Cultural change can be an incredible thing to witness and examine. This is especially so when the change is something you've been involved in, up close, and felt personally.
In 1974 as a young teenager living in Cincinnati I watched the World Cup at the Cincinnati Gardens. The games were shown on a movie screen on the basketball court with curtains draped all around. My mother managed to win a set of tickets from a local radio station and I got the thrill of my young lifetime.
The Netherlands were incredible during the tournament, smashing Argentina and Brazil on their way to the final against West Germany. I remember they looked to be the better side in the final, as well. But Neeskens and Cruyff couldn't get the better of Beckenbauer and Sepp Maier. The West Germans were playing at home in Munich and they took the crown 2 - 1.
It seemed odd to be at the Gardens with all of those foreign voices. I was a clear minority in my own backyard.
It wouldn't be until 1982 that the first World Cup match was televised in the United States. That's an incredible statement given the tournament's immensity.
Today, 36 years after the West Germany World Cup, I sat in a bar in downtown Denver watching England and the U.S. battle to a 1 - 1 draw. The odd thing wasn't that I expected a good game. American soccer has made great strides and our guys play for some of the best professional clubs in the world. No, what was odd was to sit in a bar in the middle of the U.S., overflowing with people singing, chanting and cheering for one side tons more than the other. Hours before the match started — and I do mean HOURS — you could hear chants of "U-S-A, U-S-A, U-S-A" and my favorite song "Ole, ole, ole, USA, USA."
The crowd were so loud when the teams were shown on television before they came onto the field that my ears hurt. And when the players hit the pitch it didn't let up.
I can honestly say, as a veteran of several '70s and '80s hard rock concerts, when Robert Greene mishandled Clint Dempsey's shot and allowed the U.S. to draw level, I have never heard a louder cheer.
I asked several people around me before the game what they expected and I was consistently surprised by their responses. "I'll take a draw, but I think we can win," was repeated to me multiple times. Expectations were very high for the U.S. team, in spite of what the media might have told you. And there couldn't have been any doubt as to their allegiance. Most people were wearing a U.S. National Team jersey, with many wearing a headband and carrying flags.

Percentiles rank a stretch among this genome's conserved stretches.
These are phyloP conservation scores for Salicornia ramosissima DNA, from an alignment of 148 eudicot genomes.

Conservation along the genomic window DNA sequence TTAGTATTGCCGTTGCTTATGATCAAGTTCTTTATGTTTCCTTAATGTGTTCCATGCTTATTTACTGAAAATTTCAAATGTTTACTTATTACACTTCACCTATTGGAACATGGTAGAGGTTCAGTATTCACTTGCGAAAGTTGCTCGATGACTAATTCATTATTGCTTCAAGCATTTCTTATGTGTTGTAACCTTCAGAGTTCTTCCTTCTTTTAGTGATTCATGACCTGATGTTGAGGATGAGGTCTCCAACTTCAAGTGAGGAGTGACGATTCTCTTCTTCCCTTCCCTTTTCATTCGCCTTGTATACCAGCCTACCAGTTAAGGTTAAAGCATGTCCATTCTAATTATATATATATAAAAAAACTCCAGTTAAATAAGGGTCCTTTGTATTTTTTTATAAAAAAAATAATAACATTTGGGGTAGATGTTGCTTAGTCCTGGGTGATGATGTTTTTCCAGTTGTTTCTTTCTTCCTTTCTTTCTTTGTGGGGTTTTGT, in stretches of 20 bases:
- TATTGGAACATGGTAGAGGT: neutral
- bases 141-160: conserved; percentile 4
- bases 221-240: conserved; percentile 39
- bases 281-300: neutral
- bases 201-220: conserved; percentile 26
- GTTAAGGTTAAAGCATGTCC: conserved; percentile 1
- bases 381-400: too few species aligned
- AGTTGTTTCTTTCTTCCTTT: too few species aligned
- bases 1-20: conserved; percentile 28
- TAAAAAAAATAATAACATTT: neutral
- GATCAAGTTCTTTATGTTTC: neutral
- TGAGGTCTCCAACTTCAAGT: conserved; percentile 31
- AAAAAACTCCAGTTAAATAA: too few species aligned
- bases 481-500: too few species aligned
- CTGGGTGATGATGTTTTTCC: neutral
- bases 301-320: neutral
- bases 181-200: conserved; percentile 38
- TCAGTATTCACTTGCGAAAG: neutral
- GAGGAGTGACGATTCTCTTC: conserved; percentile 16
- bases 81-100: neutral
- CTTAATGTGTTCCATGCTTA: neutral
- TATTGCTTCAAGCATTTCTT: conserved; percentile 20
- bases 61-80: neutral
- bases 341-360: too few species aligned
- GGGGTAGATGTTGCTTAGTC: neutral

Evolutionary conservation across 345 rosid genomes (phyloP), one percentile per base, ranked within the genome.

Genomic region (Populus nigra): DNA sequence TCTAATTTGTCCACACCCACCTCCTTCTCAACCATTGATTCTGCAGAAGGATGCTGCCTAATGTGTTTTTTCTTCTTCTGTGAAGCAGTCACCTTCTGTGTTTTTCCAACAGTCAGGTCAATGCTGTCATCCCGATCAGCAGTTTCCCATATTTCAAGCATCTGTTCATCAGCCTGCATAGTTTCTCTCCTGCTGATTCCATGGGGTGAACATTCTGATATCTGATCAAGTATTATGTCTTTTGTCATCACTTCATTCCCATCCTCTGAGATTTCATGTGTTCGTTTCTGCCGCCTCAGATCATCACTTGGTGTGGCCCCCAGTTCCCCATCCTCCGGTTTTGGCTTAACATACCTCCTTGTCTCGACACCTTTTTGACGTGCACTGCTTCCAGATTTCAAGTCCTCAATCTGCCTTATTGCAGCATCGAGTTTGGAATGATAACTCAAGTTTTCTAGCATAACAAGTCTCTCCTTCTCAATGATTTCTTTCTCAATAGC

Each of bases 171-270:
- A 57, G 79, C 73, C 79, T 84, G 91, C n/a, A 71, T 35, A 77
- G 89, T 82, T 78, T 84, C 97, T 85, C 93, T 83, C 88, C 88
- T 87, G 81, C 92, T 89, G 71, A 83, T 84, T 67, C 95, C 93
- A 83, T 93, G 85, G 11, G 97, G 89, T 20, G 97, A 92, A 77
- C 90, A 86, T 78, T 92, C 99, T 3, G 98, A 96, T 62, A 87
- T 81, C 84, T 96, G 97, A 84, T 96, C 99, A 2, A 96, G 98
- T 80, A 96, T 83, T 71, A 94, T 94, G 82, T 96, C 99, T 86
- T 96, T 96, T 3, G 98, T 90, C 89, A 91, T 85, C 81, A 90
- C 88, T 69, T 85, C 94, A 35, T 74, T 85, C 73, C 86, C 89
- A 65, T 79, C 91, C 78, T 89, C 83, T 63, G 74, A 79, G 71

The media will have you believe that soccer doesn't matter in the U.S., that it never will. But the media like this story because the game doesn't fit into the American Consumerism mould. There are two halves with 45 minutes of uninterrupted play. No TV timeouts. No breaks on the field. In the U.S. the media can't sell the sport so it continues with its "soccer isn't important" mantra. The corporate shills can't find a way to take over the game so they want you to believe it — the game — doesn't matter. In fact, they will tell you that hockey is the fourth major sport in America, even though soccer has gotten better ratings on television for several years now.
Fado's is in downtown Denver, across from Coors Field. It is filled with Guinness, wide screen TVs in every corner and, on this day, it was filled with fans screaming and cheering for the U.S. National Team on the world's biggest stage. But Fado's was not unusual or unique. Several friends have told similar stories from other places throughout town. There has been a shift in our culture, in spite of what the media say. Football does matter. It is relevant. And it's here to stay.
We are tied to consumerism as tightly as the Italians are tied to pasta and the English to tea
You don't find groups of eight or nine showing up at an Irish pub at 7:30 in the morning to make certain they get a seat for a 1:30pm game, nor do you find women screaming for a yellow card after a bad tackle, unless your football culture has progressed beyond the "soccer doesn't matter" meme.
At the end of the match I turned to one of my English friends who smiled and said, "After more than 15 years of living here I never thought I'd see this. I feel like I'm in a pub in London."
This is not 1974. We no longer huddle around in small groups to watch other countries play a foreign sport. We've made the sport our own both on and off the field. We have sewn it into the fabric of our culture and we've sewn our culture into the fabric of our game.
England go ahead in the fifth minute of the game and then try to protect what they have. But that isn't the U.S. style, is it? We are a nation that always wants more. We are tied to consumerism as tightly as the Italians are tied to pasta and the English to tea. The beauty — and the treachery — of American soccer is that we won't sit back and defend, defend, defend when leading. If we're one goal up we want to be two up. And we play like it. That's who we are. We started with so little a short time ago and we have moved to the point where our culture now shows through on the field. If the American culture isn't about never giving up and always searching for more then how else do you describe us? Forget the merits of those traits and whether you like them or not. They are us. And they are reflected in our play on the pitch.
Regardless of how the team ends up in this tournament, it is exhilarating to watch how grown up we've become about the sport and our place in it. We now demand excellence. We expect it. And, whether the media like it or not, we are no longer a single voice in a large crowd. We are the crowd.
in category Life